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What do I need to know about bad breath?

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If you’re worried you might have bad breath, you’d better check out our quick guide to the causes and treatments – right here.

Bad breath is one of those really difficult topics to talk about. Let’s face it, would you really be the first to tell a friend that he or she had bad breath? And think how mortified you’d be if somebody mentioned to you that your breath was a tad less than meadow-fresh?

But let’s start at the beginning. The technical term for bad breath is halitosis, and it can come about as a result of poor dental hygiene. However, it may also be caused by health problems that have noting to do with your oral health regime.

It’s not something you're born with, and the condition can very definitely be made worse by particular types of food – or other bad habits such as smoking, for example.

Why does food cause bad breath?


No matter what you're eating, it starts to be broken down in the mouth, before being digested and taken into the bloodstream. And from your blood, food eventually makes its way to your lungs, where it becomes obvious in your breath.


This is particularly true of foods with vey strong flavours – garlic being one of the big offenders in this respect. And no matter how many times you may brush your teeth after such strong foods, you only really mask the odour for a short while. Quite simply, the odour won't disappear completely until the food has passed right through your system.


So is there any point in brushing?


Absolutely. Because if you fail to brush and floss regularly, small food particles will stay in your mouth and this will be the perfect setting for bacteria to grow – normally in between the teeth, on your tongue, and around the gum area.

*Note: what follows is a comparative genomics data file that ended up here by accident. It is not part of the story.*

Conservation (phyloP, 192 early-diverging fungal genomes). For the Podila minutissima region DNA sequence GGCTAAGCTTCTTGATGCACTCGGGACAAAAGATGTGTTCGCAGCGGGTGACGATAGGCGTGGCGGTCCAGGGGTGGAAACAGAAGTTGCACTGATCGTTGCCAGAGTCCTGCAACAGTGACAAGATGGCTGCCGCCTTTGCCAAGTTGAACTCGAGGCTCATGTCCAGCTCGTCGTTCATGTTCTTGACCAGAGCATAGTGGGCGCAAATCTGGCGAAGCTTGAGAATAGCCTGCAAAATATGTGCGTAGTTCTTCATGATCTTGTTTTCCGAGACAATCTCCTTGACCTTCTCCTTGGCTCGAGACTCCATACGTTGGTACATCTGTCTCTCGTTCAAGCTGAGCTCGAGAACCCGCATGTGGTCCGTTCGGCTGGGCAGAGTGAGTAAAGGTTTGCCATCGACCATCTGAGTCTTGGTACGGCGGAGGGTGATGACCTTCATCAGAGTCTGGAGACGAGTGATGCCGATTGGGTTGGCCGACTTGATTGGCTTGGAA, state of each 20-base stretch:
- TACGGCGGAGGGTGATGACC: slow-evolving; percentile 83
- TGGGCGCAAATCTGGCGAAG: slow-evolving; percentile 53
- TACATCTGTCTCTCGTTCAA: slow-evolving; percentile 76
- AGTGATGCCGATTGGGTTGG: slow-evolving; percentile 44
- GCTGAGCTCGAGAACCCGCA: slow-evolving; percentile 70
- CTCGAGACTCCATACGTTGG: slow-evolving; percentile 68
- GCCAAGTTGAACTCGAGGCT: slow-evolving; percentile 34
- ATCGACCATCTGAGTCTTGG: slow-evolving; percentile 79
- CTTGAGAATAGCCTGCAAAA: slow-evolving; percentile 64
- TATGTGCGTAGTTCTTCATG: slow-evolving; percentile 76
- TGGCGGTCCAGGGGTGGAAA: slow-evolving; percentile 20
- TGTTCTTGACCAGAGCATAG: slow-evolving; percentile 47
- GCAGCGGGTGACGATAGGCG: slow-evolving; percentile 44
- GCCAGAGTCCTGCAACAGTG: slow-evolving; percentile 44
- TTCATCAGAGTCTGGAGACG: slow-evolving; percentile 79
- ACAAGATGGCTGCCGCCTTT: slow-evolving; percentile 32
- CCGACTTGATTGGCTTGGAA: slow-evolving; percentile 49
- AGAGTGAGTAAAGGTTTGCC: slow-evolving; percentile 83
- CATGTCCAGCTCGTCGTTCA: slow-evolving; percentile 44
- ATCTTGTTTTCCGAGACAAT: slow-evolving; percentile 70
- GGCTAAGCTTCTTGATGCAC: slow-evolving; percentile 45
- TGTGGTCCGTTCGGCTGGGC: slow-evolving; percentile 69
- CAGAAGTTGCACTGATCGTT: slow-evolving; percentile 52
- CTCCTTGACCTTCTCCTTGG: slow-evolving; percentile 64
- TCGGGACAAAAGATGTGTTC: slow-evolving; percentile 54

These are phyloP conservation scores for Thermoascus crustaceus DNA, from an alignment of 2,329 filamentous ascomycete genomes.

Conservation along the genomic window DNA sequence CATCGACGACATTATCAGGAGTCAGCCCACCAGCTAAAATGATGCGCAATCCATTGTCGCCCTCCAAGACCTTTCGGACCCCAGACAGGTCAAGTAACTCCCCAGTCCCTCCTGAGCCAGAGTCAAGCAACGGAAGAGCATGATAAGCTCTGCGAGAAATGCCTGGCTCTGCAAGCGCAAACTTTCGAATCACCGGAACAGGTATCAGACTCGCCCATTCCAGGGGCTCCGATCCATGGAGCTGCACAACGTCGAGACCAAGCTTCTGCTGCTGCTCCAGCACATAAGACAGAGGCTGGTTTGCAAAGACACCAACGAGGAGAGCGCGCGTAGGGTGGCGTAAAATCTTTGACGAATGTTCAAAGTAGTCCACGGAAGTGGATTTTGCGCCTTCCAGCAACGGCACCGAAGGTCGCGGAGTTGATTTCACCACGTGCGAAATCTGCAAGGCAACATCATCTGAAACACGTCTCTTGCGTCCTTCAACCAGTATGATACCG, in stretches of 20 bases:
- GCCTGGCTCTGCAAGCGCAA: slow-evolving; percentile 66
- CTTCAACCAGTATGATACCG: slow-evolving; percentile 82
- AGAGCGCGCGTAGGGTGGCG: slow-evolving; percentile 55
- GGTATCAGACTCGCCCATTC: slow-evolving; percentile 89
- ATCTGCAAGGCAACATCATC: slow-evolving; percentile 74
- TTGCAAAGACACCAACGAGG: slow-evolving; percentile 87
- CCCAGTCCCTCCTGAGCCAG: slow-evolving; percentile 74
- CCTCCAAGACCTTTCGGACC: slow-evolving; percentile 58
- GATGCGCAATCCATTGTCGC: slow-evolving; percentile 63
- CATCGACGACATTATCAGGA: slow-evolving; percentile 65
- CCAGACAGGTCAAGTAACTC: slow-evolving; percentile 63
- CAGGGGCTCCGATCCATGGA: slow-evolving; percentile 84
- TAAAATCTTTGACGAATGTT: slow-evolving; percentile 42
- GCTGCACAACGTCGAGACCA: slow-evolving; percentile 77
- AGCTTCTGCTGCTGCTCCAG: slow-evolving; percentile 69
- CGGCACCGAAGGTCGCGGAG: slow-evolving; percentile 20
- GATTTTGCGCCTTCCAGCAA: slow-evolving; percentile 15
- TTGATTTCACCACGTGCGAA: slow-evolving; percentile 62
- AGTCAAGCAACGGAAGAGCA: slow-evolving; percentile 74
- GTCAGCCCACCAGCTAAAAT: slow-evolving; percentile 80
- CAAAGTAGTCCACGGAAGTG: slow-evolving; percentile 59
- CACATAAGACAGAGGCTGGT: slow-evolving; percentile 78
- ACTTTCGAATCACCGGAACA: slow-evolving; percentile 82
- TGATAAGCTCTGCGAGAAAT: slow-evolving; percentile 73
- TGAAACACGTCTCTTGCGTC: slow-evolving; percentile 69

This can cause bad breath – or make an existing condition even worse. So make sure that you never let up on your brushing and flossing regime, and also consider the regular use of an anti-bacterial mouthwash. There are lots of them on the market, and your MyDental dentist will be only too happy to recommend a few of the better performing brands.


If you wear dentures, this doesn’t mean that you need to be any less vigilant in fighting bad breath. You need to clean the dentures regularly, as otherwise they’ll provide a nice, warm and moist environment for bacteria to grow in.


What’s the story with tobacco?


Smoking or chewing on any tobacco product is another regular culprit when it comes to bad breath. And even worse, it can stain your teeth badly, and ruin your ability to taste your food – no matter how beautiful it may be.


The World Dental Federation has some excellent material on the topic of smoking and its impact – you can check it out here http://www.fdiworldental.org/oral-health/tobacco/serious-risks-to-healthoral-health.aspx


Any other causes of bad breath?


There are a number of other causes of bad breath, including yeast infections in the mouth, cavities or badly fitting dental appliances such as dental bridge, for example.

Another common cause is a medical condition known as xerostomia – or dry mouth.


Other possible causes include:

  • respiratory tract infections such
  • chronic infections of the sinus
  • problems with your liver or kidneys
  • diabetes
  • postnasal drip
  • chronic acid reflux
The bottom line, however, is that the majority of cases of bad breath are within the control of the patient – and can be relatively easily addressed by ramping up the brushing, flossing and mouthwash regime. And remember, if you have a tooth bridge or braces or any other form of dental appliance, be extra vigilant in brushing in and around them.